We want to thank H. C. for the english translation and the editorial staff of A free retriever’s digest 
On May 18, a general strike of Palestinian workers was proclaimed in the whole territory of pre-1948 Palestine, “from the Jordan to the sea”, therefore from the West Bank and the Gaza Strip including the territory of the State of Israel. The strike therefore also involved Arab workers with Israeli citizenship.
Several newspapers have noted that such a thing has not happened for 85 years, that is, since the Palestinian uprising of 1936-1938 against Zionist colonization and against the British mandate, under the substantial protection of which colonization was advancing powerfully, with economic and military violence.
The general strike of two days ago, proclaimed in response to the attacks and lynchings by the Israeli “black hundreds” squads and to the violence of the Israeli police against the protests triggered by the evictions of Sheikh Jarrah, seems to have had a good response in Israel, where construction sites, transports (50% of transporters are Arab-Israeli), mines, medical staff (23% of nurses and 21% of doctors are Arab-Israeli) have stopped. The protest has spread to other social strata, several public employees did not show up to work and Arab stores either declared a lockout or were forced to do so by striking workers.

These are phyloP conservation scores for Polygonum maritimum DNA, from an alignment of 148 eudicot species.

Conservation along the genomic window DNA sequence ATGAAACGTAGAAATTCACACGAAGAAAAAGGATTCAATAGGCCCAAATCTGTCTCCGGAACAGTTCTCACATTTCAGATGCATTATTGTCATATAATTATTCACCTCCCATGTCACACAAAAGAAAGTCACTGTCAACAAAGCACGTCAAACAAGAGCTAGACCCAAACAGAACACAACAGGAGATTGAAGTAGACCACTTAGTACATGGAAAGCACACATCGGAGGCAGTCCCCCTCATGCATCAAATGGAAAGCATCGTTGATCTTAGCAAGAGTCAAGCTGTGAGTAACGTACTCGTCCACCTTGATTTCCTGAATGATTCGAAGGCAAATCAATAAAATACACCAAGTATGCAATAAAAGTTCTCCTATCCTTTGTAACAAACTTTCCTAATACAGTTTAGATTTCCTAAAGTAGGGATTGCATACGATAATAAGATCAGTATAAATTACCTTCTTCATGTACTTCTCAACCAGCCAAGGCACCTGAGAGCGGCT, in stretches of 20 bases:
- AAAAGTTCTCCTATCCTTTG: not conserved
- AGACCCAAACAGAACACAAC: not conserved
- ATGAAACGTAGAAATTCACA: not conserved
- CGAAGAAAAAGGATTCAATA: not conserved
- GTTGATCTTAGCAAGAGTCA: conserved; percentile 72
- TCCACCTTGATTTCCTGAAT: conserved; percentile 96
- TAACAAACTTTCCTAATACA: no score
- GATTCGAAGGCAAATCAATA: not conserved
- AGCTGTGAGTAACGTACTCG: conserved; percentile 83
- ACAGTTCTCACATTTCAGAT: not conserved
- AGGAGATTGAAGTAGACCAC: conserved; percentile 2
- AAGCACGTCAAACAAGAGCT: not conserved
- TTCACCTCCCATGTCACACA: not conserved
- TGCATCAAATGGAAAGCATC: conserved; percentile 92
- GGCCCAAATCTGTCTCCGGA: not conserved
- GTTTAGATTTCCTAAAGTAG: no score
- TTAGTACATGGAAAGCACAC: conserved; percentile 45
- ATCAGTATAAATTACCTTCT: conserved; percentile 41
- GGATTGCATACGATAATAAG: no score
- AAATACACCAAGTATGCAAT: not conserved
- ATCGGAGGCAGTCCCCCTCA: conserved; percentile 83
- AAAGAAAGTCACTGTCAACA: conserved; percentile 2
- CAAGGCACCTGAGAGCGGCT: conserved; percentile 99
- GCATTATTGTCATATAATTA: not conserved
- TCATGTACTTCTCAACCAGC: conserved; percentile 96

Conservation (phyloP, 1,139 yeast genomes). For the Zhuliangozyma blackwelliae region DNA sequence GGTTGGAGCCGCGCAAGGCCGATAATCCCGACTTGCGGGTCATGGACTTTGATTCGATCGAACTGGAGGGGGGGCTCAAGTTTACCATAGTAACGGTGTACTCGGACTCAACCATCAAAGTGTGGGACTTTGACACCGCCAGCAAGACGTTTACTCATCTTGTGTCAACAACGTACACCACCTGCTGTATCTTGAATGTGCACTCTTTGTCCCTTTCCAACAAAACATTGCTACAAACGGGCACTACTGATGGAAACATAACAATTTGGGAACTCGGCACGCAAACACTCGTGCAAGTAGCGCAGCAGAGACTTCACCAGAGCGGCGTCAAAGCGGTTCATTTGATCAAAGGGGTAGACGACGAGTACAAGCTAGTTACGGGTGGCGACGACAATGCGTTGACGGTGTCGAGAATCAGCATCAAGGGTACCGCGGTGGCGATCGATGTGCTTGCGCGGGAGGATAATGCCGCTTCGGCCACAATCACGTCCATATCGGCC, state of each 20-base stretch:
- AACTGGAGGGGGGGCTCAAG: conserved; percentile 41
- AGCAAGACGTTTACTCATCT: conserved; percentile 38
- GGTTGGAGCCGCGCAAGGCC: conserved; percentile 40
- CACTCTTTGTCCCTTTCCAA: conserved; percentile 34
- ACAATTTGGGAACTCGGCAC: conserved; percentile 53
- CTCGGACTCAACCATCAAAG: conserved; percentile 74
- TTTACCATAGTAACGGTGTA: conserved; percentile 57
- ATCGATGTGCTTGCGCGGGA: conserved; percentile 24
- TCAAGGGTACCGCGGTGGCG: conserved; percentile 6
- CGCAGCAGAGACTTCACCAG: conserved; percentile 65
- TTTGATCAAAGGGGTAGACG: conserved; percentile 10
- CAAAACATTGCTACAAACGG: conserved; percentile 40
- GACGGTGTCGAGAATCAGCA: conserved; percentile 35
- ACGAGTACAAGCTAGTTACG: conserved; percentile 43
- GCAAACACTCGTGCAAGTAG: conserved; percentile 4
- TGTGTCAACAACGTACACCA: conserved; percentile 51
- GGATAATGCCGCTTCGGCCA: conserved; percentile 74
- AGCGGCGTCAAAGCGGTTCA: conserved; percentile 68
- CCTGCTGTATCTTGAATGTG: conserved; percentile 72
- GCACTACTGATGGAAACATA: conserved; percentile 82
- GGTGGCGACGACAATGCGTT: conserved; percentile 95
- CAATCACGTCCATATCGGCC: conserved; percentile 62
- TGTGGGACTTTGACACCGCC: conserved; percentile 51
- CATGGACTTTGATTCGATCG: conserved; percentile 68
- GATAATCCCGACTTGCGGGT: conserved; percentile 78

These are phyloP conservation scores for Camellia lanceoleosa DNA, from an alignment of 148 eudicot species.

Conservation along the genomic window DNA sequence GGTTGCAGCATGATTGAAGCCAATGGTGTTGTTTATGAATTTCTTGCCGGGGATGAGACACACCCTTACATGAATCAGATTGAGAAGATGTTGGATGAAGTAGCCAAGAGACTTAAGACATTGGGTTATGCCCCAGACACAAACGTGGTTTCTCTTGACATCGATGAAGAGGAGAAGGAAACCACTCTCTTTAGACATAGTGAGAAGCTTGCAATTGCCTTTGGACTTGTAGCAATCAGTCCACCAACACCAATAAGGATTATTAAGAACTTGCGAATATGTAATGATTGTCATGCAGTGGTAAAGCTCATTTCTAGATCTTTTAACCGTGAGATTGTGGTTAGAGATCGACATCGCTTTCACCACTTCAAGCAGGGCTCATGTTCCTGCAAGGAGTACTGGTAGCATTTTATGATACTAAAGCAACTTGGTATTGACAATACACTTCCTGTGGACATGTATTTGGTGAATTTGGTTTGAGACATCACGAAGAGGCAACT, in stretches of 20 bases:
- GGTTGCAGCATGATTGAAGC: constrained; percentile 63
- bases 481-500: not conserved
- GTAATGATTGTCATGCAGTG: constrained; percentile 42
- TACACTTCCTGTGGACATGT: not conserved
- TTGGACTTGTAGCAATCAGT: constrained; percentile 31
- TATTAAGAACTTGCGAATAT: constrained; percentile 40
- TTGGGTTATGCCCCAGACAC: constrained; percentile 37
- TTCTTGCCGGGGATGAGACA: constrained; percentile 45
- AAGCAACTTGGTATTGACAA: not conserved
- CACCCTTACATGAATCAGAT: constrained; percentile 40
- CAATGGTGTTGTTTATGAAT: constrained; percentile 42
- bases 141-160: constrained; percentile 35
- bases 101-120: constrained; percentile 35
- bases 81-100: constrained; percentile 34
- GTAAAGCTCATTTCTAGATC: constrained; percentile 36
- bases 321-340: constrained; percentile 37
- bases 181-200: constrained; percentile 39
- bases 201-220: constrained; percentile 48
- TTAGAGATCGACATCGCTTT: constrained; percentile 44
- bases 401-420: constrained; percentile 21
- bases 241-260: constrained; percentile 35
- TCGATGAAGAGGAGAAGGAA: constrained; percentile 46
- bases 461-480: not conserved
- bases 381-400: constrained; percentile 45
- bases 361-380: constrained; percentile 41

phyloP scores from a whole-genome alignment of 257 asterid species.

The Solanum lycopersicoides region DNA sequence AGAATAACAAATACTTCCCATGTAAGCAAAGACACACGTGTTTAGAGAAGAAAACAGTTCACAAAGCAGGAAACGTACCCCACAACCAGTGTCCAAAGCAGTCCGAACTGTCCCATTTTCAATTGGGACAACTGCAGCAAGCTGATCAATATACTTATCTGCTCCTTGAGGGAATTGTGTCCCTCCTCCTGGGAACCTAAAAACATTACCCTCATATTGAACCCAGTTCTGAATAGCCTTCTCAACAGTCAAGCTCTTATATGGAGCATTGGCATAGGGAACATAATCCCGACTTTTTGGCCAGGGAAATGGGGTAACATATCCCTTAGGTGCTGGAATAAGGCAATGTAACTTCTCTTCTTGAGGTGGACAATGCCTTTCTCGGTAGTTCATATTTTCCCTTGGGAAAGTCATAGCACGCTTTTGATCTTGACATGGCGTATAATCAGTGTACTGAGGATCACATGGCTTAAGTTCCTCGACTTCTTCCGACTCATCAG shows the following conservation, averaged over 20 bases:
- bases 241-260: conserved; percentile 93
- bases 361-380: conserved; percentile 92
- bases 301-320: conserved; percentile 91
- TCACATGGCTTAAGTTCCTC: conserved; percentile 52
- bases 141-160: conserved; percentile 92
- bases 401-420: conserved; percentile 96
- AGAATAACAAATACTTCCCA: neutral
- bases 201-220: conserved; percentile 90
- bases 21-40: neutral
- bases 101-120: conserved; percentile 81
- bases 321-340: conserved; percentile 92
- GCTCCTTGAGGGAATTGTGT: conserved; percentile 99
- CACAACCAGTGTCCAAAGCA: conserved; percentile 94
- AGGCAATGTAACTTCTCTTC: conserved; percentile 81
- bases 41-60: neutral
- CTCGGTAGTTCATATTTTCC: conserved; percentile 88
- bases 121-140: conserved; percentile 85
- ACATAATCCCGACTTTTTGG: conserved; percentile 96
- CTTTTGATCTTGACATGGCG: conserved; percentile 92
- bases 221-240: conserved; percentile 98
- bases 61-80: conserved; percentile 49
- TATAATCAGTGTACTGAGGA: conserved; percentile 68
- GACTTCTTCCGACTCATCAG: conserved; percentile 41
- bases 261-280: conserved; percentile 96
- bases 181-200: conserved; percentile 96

This strike, occasioned by the conflict arising from the events in East Jerusalem, is part of a situation in which the combination of pandemic and economic crisis has suddenly increased the unemployment rate in Israel, as well as the deficit of the State, which has burned the last ten years of efforts to repair it. Arab-Israelis, who make up about 20% of Israel’s population, are those who have paid the price of the crisis the most: many proletarians, but also intermediate layers and petty bourgeoisie. An estimated 500,000 small businesses have gone bankrupt throughout Israel.